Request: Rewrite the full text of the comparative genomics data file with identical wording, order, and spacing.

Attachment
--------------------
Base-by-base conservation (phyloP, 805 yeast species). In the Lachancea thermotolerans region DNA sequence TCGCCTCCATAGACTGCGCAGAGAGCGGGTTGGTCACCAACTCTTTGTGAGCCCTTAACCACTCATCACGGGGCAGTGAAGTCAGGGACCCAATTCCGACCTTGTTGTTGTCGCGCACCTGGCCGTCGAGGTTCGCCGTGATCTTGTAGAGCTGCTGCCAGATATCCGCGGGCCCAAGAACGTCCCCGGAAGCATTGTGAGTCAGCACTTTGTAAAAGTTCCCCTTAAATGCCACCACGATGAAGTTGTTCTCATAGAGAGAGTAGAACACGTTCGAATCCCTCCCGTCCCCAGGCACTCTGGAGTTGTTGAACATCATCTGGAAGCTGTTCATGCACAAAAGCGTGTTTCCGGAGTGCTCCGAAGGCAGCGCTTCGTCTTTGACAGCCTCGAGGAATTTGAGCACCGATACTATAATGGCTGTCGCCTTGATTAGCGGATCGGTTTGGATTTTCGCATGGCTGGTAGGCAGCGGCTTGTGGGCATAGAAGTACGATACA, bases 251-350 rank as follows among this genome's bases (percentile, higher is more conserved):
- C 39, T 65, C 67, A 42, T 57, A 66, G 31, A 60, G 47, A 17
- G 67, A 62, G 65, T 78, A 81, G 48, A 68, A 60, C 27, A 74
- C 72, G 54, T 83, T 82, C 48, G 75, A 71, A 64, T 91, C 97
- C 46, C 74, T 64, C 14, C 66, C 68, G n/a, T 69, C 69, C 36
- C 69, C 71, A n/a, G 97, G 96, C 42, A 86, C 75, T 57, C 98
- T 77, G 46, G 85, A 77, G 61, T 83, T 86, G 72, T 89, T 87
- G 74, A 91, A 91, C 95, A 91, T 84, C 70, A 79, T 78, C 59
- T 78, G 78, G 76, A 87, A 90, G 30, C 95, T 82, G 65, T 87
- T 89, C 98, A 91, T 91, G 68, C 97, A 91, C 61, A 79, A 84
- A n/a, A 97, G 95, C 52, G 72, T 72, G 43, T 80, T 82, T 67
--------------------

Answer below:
Base-by-base conservation (phyloP, 805 yeast species). In the Lachancea thermotolerans region DNA sequence TCGCCTCCATAGACTGCGCAGAGAGCGGGTTGGTCACCAACTCTTTGTGAGCCCTTAACCACTCATCACGGGGCAGTGAAGTCAGGGACCCAATTCCGACCTTGTTGTTGTCGCGCACCTGGCCGTCGAGGTTCGCCGTGATCTTGTAGAGCTGCTGCCAGATATCCGCGGGCCCAAGAACGTCCCCGGAAGCATTGTGAGTCAGCACTTTGTAAAAGTTCCCCTTAAATGCCACCACGATGAAGTTGTTCTCATAGAGAGAGTAGAACACGTTCGAATCCCTCCCGTCCCCAGGCACTCTGGAGTTGTTGAACATCATCTGGAAGCTGTTCATGCACAAAAGCGTGTTTCCGGAGTGCTCCGAAGGCAGCGCTTCGTCTTTGACAGCCTCGAGGAATTTGAGCACCGATACTATAATGGCTGTCGCCTTGATTAGCGGATCGGTTTGGATTTTCGCATGGCTGGTAGGCAGCGGCTTGTGGGCATAGAAGTACGATACA, bases 251-350 rank as follows among this genome's bases (percentile, higher is more conserved):
- C 39, T 65, C 67, A 42, T 57, A 66, G 31, A 60, G 47, A 17
- G 67, A 62, G 65, T 78, A 81, G 48, A 68, A 60, C 27, A 74
- C 72, G 54, T 83, T 82, C 48, G 75, A 71, A 64, T 91, C 97
- C 46, C 74, T 64, C 14, C 66, C 68, G n/a, T 69, C 69, C 36
- C 69, C 71, A n/a, G 97, G 96, C 42, A 86, C 75, T 57, C 98
- T 77, G 46, G 85, A 77, G 61, T 83, T 86, G 72, T 89, T 87
- G 74, A 91, A 91, C 95, A 91, T 84, C 70, A 79, T 78, C 59
- T 78, G 78, G 76, A 87, A 90, G 30, C 95, T 82, G 65, T 87
- T 89, C 98, A 91, T 91, G 68, C 97, A 91, C 61, A 79, A 84
- A n/a, A 97, G 95, C 52, G 72, T 72, G 43, T 80, T 82, T 67